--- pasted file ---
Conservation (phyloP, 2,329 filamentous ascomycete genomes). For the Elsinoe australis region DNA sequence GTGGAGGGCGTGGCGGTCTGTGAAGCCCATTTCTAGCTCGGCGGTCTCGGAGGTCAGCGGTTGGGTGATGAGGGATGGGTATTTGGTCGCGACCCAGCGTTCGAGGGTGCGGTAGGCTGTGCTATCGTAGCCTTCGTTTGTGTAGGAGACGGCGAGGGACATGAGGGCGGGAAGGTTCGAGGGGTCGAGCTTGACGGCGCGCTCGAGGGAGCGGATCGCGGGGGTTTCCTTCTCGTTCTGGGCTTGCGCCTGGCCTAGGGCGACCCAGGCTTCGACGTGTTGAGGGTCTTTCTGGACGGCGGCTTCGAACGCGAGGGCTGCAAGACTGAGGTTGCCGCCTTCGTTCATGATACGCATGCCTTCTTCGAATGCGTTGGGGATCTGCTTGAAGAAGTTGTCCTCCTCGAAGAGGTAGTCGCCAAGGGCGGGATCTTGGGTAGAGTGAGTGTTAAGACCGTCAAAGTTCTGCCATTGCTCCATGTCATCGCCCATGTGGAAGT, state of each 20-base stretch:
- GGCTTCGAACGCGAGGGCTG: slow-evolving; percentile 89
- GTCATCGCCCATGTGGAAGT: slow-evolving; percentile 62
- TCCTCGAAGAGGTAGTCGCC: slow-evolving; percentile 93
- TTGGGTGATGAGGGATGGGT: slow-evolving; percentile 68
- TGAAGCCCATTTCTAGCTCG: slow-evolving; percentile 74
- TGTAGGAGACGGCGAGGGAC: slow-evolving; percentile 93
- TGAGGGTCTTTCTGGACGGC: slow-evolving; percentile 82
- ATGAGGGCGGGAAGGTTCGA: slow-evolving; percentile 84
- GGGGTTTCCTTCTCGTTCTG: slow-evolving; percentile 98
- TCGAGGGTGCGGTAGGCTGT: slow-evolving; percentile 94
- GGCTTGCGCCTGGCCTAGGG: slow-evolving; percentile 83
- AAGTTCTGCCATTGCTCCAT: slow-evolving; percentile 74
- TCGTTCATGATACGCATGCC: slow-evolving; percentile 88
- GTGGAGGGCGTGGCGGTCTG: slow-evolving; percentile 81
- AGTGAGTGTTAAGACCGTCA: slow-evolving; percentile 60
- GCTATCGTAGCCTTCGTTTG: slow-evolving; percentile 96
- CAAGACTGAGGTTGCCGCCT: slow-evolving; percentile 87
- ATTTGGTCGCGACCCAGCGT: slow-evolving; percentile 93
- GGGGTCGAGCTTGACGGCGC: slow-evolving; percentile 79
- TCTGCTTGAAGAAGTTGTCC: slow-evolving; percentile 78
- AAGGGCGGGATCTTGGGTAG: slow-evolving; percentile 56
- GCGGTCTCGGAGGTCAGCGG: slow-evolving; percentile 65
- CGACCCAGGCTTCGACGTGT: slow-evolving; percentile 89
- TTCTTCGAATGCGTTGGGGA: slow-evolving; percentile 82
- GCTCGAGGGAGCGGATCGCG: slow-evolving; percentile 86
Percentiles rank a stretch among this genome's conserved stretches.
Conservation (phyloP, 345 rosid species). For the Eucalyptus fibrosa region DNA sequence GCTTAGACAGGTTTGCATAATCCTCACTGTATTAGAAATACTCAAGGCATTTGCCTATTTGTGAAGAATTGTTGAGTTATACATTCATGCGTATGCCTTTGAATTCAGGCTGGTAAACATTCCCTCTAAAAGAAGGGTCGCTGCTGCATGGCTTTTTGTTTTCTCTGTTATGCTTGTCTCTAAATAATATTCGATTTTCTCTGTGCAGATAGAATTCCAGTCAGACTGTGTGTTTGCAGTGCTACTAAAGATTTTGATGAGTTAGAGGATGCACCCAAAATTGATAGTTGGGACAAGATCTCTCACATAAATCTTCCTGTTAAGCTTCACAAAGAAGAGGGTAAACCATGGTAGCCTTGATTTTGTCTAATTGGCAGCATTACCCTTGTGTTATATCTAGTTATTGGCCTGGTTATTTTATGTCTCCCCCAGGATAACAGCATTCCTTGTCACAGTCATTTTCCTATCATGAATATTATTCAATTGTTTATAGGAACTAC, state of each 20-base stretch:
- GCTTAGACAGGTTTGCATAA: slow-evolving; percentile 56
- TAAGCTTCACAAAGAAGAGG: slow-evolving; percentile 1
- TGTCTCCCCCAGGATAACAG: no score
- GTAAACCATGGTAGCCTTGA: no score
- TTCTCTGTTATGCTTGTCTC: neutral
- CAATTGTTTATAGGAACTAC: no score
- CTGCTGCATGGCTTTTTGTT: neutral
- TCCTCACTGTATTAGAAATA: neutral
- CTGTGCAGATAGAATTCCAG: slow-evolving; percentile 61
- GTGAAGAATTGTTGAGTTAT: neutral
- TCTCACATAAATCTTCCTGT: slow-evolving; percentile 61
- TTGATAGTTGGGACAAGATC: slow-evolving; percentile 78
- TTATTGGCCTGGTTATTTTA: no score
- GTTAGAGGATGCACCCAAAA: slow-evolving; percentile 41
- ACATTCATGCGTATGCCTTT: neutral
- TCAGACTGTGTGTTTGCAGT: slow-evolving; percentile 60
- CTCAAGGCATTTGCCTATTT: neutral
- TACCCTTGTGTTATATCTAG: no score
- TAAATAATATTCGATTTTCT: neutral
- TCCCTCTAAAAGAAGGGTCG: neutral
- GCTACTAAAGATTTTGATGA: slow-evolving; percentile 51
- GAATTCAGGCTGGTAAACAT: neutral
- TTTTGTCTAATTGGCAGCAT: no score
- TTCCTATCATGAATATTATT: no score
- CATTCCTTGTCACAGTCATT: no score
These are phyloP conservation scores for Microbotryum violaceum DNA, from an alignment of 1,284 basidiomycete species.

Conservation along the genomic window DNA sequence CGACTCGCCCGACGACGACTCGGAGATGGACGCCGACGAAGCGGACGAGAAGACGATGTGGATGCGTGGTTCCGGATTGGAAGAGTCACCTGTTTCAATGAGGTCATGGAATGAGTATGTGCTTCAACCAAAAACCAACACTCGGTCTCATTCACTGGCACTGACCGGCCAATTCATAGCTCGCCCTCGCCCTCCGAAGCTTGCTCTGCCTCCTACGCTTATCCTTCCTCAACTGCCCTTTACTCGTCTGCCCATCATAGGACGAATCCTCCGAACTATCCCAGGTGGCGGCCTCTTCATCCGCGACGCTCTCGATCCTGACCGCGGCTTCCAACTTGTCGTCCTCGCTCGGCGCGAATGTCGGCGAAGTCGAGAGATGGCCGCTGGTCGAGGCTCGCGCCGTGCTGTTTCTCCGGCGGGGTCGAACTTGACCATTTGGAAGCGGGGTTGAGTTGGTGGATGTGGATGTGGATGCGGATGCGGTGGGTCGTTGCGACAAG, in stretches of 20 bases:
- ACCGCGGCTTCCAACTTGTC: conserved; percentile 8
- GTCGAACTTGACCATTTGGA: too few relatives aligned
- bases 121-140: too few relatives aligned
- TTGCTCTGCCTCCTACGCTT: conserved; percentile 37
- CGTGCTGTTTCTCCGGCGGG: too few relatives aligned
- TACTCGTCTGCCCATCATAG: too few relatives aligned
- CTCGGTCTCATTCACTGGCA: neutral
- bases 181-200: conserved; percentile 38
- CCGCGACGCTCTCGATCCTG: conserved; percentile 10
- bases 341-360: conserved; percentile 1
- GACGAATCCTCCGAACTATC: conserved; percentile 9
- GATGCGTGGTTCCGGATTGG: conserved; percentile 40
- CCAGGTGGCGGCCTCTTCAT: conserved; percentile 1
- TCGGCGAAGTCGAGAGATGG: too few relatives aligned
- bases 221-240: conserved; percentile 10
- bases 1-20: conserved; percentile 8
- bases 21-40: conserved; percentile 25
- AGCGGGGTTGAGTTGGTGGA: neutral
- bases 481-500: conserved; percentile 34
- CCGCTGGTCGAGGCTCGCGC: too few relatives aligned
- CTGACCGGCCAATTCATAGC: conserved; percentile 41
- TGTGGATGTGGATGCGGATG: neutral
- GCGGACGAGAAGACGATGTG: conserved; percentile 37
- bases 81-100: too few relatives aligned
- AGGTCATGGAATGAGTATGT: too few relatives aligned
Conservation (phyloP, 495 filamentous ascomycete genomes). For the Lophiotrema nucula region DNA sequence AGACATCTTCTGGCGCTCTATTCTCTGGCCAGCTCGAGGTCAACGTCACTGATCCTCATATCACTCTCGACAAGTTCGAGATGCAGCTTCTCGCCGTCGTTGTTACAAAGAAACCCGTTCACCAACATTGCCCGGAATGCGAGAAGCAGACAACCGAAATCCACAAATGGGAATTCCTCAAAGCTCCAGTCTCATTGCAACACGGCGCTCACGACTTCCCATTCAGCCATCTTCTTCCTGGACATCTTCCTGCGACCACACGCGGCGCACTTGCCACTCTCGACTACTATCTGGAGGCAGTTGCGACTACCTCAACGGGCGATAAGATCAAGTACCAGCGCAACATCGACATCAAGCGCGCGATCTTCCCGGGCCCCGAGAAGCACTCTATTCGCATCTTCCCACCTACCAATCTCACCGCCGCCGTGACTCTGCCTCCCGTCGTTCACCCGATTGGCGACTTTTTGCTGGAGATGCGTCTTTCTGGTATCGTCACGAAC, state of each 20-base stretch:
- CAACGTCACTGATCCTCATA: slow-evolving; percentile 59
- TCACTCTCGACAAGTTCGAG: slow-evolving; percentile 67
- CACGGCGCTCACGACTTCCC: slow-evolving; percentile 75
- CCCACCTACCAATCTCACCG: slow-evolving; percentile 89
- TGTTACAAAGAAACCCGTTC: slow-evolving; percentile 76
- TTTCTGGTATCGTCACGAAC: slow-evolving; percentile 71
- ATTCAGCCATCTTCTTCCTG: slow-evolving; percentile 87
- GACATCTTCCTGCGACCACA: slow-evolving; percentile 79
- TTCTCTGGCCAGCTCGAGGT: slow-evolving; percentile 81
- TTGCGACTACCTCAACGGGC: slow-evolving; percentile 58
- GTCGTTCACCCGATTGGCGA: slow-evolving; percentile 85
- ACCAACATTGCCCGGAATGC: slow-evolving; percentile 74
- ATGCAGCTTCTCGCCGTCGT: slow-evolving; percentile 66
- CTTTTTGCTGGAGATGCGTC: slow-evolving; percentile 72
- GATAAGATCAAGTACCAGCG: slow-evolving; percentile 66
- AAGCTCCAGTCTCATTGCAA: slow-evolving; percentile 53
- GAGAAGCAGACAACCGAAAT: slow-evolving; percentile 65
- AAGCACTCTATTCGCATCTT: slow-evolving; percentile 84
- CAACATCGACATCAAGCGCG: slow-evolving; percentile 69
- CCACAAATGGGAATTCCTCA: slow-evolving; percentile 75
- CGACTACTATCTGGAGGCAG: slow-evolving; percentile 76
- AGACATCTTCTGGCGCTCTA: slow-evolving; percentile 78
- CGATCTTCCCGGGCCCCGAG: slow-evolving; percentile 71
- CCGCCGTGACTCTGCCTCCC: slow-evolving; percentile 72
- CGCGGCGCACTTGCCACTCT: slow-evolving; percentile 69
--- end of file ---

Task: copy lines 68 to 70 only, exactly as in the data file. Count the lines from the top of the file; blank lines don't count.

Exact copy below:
- CCAGGTGGCGGCCTCTTCAT: conserved; percentile 1
- TCGGCGAAGTCGAGAGATGG: too few relatives aligned
- bases 221-240: conserved; percentile 10